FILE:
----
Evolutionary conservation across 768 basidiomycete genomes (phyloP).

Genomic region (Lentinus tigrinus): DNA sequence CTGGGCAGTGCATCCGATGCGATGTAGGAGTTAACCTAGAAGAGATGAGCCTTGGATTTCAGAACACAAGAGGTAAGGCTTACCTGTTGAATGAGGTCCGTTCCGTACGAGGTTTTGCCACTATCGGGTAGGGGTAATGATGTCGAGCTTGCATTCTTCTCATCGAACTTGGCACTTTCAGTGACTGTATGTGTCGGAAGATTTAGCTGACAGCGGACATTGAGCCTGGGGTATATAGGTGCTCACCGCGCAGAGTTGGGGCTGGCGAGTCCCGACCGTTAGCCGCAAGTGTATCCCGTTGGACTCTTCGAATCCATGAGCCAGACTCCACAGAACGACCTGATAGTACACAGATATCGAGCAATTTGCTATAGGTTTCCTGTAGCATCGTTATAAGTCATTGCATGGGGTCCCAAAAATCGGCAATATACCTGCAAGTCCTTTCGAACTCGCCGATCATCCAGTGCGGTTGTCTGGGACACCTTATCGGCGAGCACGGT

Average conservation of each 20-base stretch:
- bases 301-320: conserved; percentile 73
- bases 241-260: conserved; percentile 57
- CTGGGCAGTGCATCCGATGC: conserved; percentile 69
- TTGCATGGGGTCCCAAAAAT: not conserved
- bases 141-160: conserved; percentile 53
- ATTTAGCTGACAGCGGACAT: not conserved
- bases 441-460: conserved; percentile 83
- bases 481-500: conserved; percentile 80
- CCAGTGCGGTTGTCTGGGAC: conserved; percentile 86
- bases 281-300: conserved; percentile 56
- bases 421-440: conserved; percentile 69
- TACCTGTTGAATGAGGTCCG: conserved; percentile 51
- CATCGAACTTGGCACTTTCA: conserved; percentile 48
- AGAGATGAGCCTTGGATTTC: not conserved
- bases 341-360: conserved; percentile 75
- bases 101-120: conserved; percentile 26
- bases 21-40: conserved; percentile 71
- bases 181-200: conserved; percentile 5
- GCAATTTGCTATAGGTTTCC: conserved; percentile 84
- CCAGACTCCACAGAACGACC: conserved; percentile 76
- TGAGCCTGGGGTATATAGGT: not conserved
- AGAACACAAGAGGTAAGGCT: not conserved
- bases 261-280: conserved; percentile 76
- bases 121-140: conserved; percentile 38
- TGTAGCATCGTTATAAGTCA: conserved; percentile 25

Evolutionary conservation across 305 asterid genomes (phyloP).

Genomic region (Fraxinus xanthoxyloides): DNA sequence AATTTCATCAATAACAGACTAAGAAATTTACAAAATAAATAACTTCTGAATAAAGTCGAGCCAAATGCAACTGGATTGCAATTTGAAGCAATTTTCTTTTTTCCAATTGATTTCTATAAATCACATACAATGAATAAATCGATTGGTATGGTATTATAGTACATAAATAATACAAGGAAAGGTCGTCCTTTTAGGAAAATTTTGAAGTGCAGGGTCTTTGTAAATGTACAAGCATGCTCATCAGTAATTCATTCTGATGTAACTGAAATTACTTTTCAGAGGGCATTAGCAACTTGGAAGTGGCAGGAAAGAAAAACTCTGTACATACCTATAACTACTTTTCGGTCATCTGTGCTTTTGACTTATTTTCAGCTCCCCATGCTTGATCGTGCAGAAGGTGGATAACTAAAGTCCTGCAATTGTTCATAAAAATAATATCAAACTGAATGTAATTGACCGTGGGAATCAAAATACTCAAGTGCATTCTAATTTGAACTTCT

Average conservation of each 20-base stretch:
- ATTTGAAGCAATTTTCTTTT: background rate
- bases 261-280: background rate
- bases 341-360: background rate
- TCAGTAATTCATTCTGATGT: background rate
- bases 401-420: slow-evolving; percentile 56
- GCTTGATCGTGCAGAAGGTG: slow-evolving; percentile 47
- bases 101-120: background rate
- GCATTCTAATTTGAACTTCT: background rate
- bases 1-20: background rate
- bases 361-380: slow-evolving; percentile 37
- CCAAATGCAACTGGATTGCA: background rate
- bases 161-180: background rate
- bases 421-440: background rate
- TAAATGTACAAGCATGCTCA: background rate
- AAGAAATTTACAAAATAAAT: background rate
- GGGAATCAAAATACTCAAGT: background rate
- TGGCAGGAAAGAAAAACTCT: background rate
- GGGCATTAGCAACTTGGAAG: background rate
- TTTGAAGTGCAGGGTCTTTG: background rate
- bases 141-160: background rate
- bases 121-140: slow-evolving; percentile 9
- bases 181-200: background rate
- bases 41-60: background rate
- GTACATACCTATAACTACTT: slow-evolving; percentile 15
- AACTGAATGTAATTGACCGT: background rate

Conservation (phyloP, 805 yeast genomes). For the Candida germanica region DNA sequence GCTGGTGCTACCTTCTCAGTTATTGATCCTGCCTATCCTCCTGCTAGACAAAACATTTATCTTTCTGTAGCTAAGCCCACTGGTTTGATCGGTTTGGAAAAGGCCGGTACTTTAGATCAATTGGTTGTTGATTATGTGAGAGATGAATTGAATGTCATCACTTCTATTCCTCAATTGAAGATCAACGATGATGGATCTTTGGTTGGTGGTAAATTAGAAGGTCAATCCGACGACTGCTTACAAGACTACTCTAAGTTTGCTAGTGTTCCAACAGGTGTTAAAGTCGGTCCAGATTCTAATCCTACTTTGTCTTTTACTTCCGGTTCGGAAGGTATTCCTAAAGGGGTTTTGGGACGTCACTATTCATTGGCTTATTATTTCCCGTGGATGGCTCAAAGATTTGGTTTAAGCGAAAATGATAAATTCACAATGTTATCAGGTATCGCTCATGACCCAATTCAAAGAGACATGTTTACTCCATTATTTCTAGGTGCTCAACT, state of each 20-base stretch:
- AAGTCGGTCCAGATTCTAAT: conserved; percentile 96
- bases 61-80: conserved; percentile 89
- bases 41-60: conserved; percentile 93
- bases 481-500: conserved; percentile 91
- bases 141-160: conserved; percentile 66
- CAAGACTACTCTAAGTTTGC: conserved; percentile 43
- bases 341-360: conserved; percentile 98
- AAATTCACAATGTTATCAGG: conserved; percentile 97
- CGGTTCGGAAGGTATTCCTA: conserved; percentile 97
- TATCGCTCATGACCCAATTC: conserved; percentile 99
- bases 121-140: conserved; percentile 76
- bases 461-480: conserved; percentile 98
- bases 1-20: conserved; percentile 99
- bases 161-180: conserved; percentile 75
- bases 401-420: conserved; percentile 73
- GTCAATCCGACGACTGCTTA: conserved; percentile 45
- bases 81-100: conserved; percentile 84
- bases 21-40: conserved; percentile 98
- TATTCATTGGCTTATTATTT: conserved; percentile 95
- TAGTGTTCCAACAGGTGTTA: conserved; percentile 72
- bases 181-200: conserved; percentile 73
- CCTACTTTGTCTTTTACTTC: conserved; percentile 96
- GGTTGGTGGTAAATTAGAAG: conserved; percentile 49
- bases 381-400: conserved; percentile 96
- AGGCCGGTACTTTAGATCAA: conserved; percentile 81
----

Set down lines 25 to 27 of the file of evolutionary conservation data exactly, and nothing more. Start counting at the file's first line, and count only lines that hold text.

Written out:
- AGAACACAAGAGGTAAGGCT: not conserved
- bases 261-280: conserved; percentile 76
- bases 121-140: conserved; percentile 38